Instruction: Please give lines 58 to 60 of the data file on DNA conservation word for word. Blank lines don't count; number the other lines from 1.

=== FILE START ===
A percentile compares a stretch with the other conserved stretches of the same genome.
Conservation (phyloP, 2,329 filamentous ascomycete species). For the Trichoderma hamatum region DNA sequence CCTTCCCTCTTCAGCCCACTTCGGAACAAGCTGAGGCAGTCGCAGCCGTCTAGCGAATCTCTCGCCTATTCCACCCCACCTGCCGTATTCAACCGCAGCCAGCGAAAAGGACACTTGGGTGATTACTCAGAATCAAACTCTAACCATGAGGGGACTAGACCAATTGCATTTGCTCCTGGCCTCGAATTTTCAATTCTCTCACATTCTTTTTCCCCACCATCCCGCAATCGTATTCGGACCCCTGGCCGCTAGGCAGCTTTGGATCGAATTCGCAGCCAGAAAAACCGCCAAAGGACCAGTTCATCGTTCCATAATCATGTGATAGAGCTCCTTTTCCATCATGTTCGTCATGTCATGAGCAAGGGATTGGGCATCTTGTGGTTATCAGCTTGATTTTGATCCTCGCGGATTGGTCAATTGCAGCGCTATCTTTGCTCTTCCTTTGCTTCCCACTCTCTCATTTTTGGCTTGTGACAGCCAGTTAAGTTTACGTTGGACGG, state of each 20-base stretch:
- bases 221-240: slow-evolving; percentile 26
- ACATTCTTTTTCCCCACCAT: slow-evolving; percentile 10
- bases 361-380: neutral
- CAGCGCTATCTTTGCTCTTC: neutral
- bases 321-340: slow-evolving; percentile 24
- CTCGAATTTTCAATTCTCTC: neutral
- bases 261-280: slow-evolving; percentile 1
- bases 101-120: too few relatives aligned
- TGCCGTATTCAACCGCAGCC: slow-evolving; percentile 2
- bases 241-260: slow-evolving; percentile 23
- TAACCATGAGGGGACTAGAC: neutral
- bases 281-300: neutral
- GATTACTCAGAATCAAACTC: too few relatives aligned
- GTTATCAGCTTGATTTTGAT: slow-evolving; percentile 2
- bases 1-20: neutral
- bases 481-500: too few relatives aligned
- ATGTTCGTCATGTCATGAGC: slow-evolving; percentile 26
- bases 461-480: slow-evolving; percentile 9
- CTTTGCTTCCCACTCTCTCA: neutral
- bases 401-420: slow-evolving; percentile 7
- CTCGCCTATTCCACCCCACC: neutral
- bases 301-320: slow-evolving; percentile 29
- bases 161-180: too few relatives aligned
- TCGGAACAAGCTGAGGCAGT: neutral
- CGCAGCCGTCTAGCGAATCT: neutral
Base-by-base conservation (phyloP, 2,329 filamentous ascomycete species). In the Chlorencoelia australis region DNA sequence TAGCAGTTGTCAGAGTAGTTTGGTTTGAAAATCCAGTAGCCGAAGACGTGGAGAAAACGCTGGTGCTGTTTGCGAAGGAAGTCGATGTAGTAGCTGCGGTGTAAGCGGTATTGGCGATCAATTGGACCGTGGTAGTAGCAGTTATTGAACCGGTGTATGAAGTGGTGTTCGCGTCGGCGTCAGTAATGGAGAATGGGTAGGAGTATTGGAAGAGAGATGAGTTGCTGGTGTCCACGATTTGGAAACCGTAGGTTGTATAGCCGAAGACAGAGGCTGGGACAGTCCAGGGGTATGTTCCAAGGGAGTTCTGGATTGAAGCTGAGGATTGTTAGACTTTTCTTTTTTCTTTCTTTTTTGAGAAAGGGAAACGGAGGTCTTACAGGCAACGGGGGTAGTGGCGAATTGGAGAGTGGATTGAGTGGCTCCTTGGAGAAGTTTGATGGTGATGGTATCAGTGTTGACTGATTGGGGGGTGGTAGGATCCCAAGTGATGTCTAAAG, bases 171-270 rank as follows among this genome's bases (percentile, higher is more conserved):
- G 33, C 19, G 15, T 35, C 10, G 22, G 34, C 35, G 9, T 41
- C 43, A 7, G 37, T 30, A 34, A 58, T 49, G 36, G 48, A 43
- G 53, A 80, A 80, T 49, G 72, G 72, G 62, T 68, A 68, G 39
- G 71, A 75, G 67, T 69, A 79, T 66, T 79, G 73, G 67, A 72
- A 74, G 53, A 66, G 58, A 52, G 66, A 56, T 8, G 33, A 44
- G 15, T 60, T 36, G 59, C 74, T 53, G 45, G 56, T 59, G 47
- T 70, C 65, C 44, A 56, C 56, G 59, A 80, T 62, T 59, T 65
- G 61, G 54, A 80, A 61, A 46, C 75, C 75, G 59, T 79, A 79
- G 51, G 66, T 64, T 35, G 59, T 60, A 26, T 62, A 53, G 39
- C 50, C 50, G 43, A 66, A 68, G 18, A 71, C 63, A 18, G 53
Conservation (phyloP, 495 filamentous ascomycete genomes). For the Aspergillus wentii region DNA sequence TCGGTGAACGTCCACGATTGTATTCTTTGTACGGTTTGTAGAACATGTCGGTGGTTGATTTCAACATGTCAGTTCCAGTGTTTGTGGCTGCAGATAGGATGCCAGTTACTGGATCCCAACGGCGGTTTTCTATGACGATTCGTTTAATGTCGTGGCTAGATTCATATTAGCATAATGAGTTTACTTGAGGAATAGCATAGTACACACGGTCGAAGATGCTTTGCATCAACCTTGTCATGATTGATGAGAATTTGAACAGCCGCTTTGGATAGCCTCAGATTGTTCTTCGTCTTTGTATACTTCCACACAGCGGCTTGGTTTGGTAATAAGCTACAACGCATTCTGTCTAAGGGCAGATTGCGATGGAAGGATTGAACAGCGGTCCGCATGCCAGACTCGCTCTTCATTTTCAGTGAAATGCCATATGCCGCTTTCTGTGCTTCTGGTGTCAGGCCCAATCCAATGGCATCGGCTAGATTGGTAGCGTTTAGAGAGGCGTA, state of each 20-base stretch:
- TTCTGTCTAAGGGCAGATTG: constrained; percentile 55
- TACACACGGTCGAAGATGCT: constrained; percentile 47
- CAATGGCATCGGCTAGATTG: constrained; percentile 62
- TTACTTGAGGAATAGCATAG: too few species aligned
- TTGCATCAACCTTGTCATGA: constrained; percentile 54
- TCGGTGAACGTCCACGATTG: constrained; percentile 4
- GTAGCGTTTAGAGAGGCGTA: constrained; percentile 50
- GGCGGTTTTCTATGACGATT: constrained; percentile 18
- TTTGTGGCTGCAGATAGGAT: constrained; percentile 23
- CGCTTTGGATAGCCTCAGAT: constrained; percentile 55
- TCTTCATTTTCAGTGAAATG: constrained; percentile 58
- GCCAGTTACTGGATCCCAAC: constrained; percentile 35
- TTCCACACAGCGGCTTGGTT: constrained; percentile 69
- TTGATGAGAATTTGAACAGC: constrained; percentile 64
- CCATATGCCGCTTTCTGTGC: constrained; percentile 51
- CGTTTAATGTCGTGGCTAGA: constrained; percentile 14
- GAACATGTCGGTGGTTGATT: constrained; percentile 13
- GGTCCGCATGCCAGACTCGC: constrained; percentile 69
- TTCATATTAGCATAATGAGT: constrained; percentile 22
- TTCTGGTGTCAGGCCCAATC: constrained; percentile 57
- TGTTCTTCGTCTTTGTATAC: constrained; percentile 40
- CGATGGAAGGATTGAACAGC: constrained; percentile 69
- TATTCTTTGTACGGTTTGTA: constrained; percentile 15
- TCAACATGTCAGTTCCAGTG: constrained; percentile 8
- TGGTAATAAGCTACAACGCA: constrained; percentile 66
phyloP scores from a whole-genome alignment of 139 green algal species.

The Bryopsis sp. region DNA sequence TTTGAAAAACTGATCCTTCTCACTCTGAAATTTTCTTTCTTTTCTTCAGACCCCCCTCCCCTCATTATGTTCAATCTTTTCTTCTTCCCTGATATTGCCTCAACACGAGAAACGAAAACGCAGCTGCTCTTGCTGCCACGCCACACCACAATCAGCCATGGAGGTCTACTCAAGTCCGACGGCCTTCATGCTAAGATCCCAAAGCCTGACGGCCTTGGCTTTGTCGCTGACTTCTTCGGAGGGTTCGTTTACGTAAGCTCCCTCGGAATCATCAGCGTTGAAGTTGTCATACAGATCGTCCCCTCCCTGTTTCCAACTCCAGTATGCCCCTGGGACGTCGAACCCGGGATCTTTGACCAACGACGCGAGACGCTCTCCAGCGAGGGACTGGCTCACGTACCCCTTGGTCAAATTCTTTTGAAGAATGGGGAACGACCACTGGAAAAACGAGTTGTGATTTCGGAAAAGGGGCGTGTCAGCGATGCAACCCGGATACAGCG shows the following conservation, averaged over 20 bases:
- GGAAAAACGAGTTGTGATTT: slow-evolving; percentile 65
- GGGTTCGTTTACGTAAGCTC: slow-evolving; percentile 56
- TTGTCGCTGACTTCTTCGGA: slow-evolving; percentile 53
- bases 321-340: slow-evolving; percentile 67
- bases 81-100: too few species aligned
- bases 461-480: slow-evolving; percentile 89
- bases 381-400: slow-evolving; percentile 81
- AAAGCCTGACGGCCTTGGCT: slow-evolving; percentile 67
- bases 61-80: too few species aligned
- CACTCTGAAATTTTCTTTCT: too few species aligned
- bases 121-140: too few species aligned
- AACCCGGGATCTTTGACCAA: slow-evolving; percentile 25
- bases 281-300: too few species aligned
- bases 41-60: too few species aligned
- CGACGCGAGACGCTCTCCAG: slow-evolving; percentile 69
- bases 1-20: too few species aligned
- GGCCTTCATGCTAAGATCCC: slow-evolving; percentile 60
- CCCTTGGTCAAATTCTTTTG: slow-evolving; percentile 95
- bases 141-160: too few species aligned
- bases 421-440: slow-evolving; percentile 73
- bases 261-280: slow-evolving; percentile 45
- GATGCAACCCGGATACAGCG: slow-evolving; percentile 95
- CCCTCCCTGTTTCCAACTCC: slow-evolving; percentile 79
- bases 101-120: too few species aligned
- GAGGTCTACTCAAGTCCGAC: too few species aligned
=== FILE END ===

- TTCATATTAGCATAATGAGT: constrained; percentile 22
- TTCTGGTGTCAGGCCCAATC: constrained; percentile 57
- TGTTCTTCGTCTTTGTATAC: constrained; percentile 40